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Productivity Commission recommendations

The Australian Government has asked the Productivity Commission to undertake an inquiry into the competitiveness and efficiency of Australia's superannuation system. The draft report was released on 29 May 2018.

These key points are taken from the Productivity Commission's website:

Key points

  • Australia’s super system needs to adapt to better meet the needs of a modern workforce and a growing pool of retirees. Currently, structural flaws — unintended multiple accounts and entrenched underperformers — harm a significant number of members, and regressively so.

    • Fixing these twin problems could benefit members to the tune of $3.9 billion each year. Even a 55 year old today could gain $61 000 by retirement, and lift the balance for a new job entrant today by $407 000 when they retire in 2064.

  • Our unique assessment of the super system reveals mixed performance.

    • While some funds consistently achieve high net returns, a significant number of products (including some defaults) underperform markedly, even after adjusting for differences in investment strategy. Most (but not all) underperforming products are in the retail segment.
    • Fees remain a significant drain on net returns. Reported fees have trended down on average, driven mainly by administration costs in retail funds falling from a high base.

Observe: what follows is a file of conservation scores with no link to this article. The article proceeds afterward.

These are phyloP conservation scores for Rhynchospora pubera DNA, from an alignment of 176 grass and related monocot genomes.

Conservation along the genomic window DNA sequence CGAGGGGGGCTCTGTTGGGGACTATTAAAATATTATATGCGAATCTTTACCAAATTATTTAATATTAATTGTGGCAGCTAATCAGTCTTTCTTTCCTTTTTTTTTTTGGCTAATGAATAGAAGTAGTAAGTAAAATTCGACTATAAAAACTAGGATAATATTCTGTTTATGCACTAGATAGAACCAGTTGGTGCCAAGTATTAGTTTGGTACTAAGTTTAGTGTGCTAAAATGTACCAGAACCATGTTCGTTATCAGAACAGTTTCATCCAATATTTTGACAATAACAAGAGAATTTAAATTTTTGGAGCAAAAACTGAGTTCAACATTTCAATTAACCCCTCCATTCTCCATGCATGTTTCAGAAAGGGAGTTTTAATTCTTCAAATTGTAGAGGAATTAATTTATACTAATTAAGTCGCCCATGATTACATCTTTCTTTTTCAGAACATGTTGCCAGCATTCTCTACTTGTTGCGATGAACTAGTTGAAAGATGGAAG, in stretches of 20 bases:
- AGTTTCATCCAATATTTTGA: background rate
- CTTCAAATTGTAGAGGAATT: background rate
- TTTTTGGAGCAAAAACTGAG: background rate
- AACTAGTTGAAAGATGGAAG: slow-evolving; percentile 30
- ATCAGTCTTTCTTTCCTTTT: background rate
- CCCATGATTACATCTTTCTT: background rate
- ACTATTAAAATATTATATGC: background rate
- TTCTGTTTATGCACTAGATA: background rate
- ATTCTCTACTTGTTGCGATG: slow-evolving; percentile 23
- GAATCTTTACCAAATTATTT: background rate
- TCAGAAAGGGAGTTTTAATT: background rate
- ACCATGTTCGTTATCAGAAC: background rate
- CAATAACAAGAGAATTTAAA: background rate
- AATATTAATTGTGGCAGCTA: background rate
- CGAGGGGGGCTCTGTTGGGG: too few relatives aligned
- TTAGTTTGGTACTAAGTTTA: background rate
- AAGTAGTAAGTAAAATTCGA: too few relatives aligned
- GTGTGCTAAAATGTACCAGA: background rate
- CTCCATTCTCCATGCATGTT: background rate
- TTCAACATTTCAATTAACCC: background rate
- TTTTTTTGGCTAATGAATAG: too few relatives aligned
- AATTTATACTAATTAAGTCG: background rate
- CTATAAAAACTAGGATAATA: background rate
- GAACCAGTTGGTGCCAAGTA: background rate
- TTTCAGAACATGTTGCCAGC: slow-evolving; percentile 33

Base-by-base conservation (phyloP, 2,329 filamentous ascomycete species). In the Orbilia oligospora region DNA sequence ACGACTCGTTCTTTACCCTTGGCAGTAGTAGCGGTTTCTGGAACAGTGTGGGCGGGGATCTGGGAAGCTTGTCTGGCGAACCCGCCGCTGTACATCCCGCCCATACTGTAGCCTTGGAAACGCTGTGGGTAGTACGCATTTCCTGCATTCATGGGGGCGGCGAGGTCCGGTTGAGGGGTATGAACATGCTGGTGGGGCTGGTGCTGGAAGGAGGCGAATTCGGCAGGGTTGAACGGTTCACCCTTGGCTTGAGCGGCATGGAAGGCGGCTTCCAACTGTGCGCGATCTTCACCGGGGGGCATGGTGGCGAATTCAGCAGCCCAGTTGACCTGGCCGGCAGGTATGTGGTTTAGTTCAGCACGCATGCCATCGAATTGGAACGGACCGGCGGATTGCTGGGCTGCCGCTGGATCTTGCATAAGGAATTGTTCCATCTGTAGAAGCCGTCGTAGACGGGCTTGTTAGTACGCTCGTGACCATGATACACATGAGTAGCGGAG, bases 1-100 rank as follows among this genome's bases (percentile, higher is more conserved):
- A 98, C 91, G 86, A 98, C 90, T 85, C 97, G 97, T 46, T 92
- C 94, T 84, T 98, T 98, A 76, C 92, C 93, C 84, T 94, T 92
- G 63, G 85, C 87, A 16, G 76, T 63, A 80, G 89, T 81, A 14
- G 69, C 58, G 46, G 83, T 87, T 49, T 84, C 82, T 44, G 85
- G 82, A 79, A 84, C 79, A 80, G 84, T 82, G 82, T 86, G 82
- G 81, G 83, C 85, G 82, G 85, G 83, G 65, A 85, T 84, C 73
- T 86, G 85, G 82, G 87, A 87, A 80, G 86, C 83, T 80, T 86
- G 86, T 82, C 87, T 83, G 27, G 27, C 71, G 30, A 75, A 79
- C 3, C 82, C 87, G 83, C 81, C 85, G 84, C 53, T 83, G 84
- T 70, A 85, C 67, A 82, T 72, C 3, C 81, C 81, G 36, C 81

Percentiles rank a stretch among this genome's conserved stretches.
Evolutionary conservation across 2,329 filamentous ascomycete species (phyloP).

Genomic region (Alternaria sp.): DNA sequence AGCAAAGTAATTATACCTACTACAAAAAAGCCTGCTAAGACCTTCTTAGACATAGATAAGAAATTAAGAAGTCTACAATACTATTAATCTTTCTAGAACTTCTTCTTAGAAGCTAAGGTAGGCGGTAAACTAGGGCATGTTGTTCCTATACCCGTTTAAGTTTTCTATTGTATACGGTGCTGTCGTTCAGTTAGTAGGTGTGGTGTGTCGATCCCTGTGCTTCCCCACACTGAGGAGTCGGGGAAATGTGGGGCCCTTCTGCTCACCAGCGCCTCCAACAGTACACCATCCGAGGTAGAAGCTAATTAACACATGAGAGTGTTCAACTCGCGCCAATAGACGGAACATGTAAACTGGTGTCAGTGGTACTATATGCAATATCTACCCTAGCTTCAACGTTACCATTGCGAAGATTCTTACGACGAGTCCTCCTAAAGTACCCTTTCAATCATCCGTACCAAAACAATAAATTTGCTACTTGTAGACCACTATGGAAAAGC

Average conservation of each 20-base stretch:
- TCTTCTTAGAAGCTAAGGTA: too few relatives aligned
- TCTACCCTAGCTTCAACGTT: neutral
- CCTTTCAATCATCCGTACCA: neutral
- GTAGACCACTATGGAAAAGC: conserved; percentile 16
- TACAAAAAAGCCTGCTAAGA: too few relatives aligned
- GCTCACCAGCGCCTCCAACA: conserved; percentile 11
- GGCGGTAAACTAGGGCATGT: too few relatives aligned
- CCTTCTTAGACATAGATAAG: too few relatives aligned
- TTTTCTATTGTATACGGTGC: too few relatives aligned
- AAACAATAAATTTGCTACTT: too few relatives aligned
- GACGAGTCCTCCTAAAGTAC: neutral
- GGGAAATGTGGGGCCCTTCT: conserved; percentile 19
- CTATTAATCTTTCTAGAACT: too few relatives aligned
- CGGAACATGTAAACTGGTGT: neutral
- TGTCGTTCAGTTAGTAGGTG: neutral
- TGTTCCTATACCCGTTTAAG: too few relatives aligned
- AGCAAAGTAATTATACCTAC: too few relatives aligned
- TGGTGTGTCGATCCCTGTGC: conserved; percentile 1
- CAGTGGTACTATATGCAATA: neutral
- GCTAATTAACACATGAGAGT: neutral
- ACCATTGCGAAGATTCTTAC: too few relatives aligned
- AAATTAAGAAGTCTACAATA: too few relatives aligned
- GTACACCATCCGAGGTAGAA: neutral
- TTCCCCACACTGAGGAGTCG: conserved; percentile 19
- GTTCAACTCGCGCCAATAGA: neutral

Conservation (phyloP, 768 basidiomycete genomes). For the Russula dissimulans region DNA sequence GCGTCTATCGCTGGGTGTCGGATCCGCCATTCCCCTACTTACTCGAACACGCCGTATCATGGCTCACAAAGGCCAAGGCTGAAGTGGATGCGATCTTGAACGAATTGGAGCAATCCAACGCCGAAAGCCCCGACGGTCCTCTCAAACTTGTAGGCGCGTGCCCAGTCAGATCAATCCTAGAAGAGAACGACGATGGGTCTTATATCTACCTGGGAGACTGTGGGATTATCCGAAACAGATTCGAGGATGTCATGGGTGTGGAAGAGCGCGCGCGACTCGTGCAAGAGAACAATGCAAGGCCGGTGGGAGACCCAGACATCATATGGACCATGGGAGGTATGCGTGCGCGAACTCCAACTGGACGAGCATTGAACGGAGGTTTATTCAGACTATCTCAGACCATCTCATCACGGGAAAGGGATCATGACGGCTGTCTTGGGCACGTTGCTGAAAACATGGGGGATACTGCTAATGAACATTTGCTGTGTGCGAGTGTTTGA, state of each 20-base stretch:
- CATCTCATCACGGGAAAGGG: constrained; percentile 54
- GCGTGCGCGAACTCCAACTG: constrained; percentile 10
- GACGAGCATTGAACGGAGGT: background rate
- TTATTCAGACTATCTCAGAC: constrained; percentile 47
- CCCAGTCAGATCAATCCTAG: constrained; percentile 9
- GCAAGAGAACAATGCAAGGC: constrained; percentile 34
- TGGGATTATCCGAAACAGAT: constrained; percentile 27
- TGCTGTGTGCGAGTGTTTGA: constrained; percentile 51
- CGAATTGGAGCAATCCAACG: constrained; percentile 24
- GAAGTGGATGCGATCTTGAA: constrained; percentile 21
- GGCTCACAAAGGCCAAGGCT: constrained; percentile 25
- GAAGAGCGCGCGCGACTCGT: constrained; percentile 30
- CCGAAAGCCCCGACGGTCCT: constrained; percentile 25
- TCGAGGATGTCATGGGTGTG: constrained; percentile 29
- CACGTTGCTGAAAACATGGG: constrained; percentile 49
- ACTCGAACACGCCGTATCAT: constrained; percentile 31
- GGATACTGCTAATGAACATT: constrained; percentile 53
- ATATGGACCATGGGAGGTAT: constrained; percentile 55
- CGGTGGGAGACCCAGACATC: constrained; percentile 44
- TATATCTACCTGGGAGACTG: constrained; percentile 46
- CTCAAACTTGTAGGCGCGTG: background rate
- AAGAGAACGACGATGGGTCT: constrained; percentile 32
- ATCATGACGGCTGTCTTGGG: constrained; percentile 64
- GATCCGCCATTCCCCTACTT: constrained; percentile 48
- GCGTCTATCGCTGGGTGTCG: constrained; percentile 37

• A third of accounts (about 10 million) are unintended multiple accounts. These erode members’ balances by $2.6 billion a year in unnecessary fees and insurance.
    • The system offers products and services that meet most members’ needs, but members lack access to quality, comparable information to help them find the best products.
    • Not all members get value out of insurance in super. Many see their retirement balances eroded — often by over $50 000 — by duplicate or unsuitable (even ‘zombie’) policies.

  • Inadequate competition, governance and regulation have led to these outcomes.

    • Rivalry between funds in the default segment is superficial, and there are signs of unhealthy competition in the choice segment (including the proliferation of over 40 000 products).
    • The default segment outperforms the system on average, but the way members are allocated to default products leaves some exposed to the costly risk of being defaulted into an underperforming fund (eroding over 36 per cent of their super balance by retirement).